If Nibiru were real, it would be tracked by thousands of astronomers, amateurs as well as professionals. These astronomers are spread all over the world. I know the astronomy community, and these scientists would not keep a secret even if ordered to. You just can’t hide a planet on its way into the inner solar system!

The “dark rift” is a popular name for the broad and diffuse dust clouds in the inner arm of the Milky Way Galaxy, which block our view of the galactic center. The entire “galactic alignment” scare is ridiculous. Late in December the Sun is always approximately in the direction of the center of the Galaxy as seen from the Earth, but so what? Apparently the scaremongers have decided to use these meaningless phrases about “alignments” and the “dark rift” and “photon belt” precisely because they are not understood by the public. As far as the safety of the Earth is concerned, the important threats are from global warming and loss of biological diversity, and perhaps someday from collision with an asteroid or comet, not the pseudoscientific claims about 2012.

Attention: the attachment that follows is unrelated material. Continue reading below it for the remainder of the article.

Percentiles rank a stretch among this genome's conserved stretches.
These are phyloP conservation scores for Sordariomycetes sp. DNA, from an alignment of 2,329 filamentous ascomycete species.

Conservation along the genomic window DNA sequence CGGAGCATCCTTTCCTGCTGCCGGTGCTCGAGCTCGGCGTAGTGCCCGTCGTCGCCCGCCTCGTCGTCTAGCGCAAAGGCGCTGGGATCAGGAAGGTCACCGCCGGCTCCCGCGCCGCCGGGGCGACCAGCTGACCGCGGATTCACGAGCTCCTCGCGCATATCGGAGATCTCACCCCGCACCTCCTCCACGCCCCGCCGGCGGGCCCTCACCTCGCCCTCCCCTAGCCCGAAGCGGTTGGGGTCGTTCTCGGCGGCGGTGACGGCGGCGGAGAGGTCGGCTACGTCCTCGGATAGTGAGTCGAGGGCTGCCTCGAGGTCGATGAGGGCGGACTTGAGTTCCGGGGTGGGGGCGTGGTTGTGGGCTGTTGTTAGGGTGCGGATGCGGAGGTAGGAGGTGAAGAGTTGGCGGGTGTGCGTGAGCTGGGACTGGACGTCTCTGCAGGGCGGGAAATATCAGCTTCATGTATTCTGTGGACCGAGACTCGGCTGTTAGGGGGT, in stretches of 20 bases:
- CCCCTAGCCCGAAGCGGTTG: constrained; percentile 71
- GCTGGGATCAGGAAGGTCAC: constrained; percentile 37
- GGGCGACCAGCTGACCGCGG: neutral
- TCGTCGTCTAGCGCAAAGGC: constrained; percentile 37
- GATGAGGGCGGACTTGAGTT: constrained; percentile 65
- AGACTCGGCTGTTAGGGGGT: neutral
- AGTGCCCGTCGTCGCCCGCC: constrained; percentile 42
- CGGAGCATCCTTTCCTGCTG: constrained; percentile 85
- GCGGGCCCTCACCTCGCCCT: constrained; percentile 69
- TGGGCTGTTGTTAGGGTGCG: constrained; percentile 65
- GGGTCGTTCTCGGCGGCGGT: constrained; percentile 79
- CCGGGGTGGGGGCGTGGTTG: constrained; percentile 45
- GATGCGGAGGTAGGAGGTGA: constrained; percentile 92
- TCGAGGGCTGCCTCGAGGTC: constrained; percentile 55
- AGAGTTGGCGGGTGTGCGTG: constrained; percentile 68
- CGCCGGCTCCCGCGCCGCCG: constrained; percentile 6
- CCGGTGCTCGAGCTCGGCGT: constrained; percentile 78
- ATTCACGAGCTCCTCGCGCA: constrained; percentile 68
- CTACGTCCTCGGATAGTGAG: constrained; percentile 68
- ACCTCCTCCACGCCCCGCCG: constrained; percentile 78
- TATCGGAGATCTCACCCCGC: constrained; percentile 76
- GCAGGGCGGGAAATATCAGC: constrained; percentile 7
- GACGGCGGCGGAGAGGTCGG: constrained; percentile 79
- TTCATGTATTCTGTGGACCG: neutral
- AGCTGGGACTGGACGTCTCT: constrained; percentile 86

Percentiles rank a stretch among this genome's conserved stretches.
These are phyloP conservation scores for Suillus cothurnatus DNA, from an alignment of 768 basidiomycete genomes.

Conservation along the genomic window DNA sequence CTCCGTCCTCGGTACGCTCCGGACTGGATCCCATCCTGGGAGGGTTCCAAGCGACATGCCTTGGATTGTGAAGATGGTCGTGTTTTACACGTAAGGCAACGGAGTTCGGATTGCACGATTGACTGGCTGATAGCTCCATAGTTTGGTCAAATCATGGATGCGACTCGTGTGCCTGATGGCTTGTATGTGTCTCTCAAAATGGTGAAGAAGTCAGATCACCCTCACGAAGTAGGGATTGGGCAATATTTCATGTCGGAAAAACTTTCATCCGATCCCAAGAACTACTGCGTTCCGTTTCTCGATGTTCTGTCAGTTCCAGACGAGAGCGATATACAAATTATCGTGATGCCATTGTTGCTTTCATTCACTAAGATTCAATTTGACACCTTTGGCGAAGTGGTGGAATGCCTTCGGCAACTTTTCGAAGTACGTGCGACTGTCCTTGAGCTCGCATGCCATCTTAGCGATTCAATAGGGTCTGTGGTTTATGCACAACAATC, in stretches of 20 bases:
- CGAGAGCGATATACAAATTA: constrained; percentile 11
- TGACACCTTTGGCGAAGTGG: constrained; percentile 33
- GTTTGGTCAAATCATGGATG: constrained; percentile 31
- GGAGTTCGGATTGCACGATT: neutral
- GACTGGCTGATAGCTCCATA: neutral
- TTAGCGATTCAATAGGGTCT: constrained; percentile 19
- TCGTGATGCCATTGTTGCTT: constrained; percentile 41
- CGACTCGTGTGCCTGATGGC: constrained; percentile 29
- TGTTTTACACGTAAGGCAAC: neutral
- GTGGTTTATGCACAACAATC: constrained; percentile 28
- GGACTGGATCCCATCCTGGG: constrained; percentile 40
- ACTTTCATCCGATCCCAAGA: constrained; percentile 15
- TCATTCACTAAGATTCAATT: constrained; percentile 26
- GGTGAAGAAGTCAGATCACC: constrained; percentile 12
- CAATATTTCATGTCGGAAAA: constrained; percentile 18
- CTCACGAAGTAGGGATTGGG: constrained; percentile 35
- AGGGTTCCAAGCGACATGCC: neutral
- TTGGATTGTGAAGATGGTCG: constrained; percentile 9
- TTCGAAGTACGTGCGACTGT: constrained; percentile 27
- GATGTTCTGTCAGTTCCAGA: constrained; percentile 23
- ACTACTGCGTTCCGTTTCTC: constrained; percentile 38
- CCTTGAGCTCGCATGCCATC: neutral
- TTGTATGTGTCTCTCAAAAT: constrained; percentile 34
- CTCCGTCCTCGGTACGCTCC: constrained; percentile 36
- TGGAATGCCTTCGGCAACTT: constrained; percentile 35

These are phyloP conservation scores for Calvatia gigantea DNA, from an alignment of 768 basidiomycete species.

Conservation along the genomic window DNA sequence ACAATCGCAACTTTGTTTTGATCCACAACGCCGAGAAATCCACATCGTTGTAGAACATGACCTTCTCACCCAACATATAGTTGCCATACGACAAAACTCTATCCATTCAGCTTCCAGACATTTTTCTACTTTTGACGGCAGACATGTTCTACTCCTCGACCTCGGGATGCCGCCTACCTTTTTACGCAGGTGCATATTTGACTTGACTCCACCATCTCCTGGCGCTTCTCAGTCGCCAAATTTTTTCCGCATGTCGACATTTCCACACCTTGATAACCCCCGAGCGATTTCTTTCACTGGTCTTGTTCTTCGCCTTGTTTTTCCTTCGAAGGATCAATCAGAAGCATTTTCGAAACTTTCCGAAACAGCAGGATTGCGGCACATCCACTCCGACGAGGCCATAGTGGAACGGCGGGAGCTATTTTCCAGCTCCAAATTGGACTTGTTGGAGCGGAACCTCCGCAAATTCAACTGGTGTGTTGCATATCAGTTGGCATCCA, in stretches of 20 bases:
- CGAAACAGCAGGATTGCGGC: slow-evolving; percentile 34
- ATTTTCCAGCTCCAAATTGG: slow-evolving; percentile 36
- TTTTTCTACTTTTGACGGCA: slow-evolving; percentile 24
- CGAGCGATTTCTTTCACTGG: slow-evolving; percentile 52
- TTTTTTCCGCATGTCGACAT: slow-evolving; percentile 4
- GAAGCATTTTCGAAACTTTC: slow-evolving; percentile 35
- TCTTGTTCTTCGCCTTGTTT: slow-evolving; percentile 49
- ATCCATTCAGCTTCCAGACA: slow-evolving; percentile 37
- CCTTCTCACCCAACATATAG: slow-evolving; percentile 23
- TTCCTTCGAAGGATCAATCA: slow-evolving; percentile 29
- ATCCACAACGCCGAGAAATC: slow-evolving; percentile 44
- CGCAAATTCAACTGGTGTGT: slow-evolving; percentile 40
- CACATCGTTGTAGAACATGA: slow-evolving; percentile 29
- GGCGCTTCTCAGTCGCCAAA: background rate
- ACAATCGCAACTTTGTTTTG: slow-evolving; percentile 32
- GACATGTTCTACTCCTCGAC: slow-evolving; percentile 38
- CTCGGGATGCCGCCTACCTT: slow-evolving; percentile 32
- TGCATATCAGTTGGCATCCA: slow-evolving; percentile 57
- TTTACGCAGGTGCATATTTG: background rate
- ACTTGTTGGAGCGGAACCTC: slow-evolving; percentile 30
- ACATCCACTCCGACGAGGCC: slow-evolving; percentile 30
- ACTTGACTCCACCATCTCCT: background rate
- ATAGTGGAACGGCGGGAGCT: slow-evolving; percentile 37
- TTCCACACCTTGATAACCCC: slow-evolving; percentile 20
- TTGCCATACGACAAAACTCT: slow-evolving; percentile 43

NASA is pleased with the National Research Council report on heliophysics. As noted, this report includes a worst-case analysis of what could happen today if there were a repetition of the biggest solar storm ever recorded (in 1859). The problem is the way such information can be used out of context. There is no reason to expect such a large solar storm in the near future, certainly not in 2012 specifically. The reference to “the event in 2012” illustrates this problem. There is no prediction of an “event in 2012.” We don’t even know if the next solar maximum will take place in that year. The whole 2012 disaster scenario is a hoax, fueled by ads for the Hollywood science-fiction disaster film 2012. I can only hope that most people are able to distinguish Hollywood film plots from reality.

A disclaimer on this flippant, controversial blog topic: "Getting worried unnecessarily about "Doomsday on 21 December 2012" is at our own risk".

"Back to Basics" when life was simpler... to "Bark to Express".